Few power-conference programs have been as dismal in recent years as Missouri, which has gone 27-68 with only eight SEC victories since Frank Haith skipped out for Tulsa after the 2013-14 season (leaving behind a boatload of NCAA violations). Not surprisingly, Kim Anderson was fired and replaced by a coach whose recruiting acumen has been well-chronicled of late.
Cuonzo Martin lured a pair of 5-star prospects to California in wing Jaylen Brown and forward Ivan Rabb, and Mizzou are hoping he's able to do the same thing for their program. The first step in that process was hiring assistant coach Michael Porter Sr. away from Washington, thus prompting No. 5 overall prospect Michael Porter Jr. to ask out of his national letter of intent at Washington and join his father's new staff.
Porter is set to sign with the Tigers this week, a major addition to a 2017 recruiting class whose only other members are 3-star guards Blake Harris and C.J. Roberts, the former previously set to play at Washington like Porter. That alone should help Mizzou be somewhat better in 2017-18, even with three of its top scorers graduating or transferring, though one or two more additions would really do the trick.
Oh how quickly they fall.
This time a year ago Oklahoma was still basking in the glow of its first Final Four since 2002, a feat made possible mostly because of the efforts of national player of the year Buddy Hield. He was a senior, and his departure (along with guard Isaiah Cousins and forward Ryan Spangler) made a rebuilding season in 2016-17 very possible.
Few expected that to mean going 11-20, its worst record in 36 years, and a ninth-place finish in the Big 12.
Lon Kruger has made his career on turning around programs that were down in the dumps when he inherited them but in many of his stops he's had to do some rebuilding midway through his tenure as well. That's the case with the Sooners, since leading scorer Jordan Woodard has graduated and Kruger's set to only have one senior (forward Khadeem Lattin) on the roster for 2017-18.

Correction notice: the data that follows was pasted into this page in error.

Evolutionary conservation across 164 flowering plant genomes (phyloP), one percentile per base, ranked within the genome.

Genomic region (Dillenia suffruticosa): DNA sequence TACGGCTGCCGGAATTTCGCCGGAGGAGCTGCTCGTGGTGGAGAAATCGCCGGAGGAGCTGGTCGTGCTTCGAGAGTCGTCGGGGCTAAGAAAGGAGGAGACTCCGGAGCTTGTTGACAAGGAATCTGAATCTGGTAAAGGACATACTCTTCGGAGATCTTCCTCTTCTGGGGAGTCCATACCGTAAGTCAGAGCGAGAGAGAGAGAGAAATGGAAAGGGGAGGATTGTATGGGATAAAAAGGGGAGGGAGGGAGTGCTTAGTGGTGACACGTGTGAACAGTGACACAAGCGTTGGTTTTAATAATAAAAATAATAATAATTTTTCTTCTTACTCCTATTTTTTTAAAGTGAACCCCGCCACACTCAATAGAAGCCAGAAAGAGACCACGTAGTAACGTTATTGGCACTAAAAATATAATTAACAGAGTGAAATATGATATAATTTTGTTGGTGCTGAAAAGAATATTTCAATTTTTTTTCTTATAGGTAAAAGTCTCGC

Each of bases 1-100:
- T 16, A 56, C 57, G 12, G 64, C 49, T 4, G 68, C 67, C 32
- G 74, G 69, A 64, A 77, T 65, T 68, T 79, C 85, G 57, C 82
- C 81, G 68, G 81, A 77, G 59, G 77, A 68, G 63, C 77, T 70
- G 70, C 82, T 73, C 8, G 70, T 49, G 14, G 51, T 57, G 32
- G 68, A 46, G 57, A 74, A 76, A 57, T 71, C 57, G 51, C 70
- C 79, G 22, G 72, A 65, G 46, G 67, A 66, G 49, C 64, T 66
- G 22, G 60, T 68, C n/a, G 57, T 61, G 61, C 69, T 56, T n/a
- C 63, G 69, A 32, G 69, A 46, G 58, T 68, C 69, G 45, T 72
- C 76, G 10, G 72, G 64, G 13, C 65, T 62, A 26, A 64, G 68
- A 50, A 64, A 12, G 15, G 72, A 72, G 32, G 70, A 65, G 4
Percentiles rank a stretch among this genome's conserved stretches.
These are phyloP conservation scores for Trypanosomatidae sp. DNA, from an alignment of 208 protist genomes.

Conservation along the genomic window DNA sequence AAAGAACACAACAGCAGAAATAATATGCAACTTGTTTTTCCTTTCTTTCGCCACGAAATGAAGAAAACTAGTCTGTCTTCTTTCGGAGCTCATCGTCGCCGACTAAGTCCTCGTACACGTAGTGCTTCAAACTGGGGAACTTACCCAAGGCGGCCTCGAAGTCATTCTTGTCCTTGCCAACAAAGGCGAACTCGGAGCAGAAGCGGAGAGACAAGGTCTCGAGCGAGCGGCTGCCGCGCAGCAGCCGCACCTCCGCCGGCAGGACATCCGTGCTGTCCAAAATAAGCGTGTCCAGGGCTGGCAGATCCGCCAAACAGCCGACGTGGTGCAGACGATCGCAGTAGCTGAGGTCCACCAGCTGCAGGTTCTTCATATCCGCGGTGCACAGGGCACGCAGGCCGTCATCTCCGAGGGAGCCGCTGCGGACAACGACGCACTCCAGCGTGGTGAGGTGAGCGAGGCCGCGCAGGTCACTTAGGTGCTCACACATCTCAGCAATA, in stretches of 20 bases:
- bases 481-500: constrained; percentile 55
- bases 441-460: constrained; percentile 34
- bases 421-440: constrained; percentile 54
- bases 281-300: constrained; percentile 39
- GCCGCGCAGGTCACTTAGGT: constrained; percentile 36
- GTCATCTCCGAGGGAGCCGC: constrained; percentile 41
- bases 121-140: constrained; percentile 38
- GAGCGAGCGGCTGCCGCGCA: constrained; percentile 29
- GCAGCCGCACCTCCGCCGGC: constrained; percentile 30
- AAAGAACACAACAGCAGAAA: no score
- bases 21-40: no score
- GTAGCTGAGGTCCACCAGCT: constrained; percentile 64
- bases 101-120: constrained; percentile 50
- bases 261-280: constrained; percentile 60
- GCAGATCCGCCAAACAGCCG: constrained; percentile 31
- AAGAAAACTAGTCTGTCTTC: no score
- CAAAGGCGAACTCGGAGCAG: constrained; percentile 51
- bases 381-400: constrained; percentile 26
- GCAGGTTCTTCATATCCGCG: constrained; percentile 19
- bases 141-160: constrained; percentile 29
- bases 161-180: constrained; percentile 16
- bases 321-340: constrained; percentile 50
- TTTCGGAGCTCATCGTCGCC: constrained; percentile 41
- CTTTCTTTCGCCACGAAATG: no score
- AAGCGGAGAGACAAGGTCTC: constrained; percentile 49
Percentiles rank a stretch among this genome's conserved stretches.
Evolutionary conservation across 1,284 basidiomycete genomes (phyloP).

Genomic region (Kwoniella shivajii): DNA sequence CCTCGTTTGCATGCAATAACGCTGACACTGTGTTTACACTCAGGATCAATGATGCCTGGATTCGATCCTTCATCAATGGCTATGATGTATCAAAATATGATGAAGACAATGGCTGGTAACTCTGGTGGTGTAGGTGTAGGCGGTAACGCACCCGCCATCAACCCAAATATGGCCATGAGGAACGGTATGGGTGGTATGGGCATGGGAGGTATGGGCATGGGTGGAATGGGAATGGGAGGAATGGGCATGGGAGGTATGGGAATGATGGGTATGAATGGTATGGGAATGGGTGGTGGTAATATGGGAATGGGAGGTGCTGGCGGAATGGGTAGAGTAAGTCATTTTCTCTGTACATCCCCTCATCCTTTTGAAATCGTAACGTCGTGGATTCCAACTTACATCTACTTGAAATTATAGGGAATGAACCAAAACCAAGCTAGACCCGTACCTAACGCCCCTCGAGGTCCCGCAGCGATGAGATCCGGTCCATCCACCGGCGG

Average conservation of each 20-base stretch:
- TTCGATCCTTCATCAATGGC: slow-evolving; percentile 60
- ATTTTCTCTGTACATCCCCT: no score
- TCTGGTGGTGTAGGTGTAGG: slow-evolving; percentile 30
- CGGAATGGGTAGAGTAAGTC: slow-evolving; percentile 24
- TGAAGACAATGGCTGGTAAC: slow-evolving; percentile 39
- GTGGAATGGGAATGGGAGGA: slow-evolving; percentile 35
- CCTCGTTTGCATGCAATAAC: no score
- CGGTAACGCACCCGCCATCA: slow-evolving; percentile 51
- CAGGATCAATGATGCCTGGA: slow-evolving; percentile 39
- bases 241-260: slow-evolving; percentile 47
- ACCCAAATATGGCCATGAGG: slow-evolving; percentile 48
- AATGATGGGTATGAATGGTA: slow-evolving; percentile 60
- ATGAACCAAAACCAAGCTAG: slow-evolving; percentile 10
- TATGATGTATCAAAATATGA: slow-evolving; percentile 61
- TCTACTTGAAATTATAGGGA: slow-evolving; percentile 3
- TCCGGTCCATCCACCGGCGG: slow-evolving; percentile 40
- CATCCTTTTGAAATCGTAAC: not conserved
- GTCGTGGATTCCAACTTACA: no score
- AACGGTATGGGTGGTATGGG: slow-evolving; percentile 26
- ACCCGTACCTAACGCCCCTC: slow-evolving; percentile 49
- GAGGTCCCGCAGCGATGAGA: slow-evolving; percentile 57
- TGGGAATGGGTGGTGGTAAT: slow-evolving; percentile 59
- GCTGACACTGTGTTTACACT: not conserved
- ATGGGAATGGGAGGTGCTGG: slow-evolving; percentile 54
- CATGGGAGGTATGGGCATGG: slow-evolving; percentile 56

Reinforcements are on the way, though, in the form of what's currently the No. 16 class in the country. The feature attraction is 5-star point guard Trae Young, who committed to the Sooners in February over Kansas.
One more notable signee would be great, though their top remaining target (former Washington guard prospect Daejon Davis) ended up committing to Stanford on April 1.
Shaka Smart was supposed to revive a listing Texas program but so far he's been struggling just to tread water. He managed to win 20 games in his first season, using mostly previous coach Rick Barnes' players, then this past season, with his own recruits, dipped to 11-22 for the Longhorns' worst record since the mid-1980s.
And some of those players he brought in could already be gone. Center Jarrett Allen and guard Andrew Jones, both 5-star prospects from the 2016 class, have declared for the NBA draft (with only Jones retaining the right to return). That's in addition to losing big man Shaquille Cleare and guard Kendal Yancy to graduation.
Another quartet of promising prospects are on their way to Austin, all ranked in the top 100 including point guard Matt Coleman, who committed in January. Coleman is trying to help Smart land another big fish in the spring signing period, using Twitter to reach out to uncommitted 5-star big man Mohamed Bamba.
The 6'11” Bamba, rated second-best in the country, is choosing between the Longhorns, Duke, Kentucky and Michigan.
Follow Brian J. Pedersen on Twitter at @realBJP.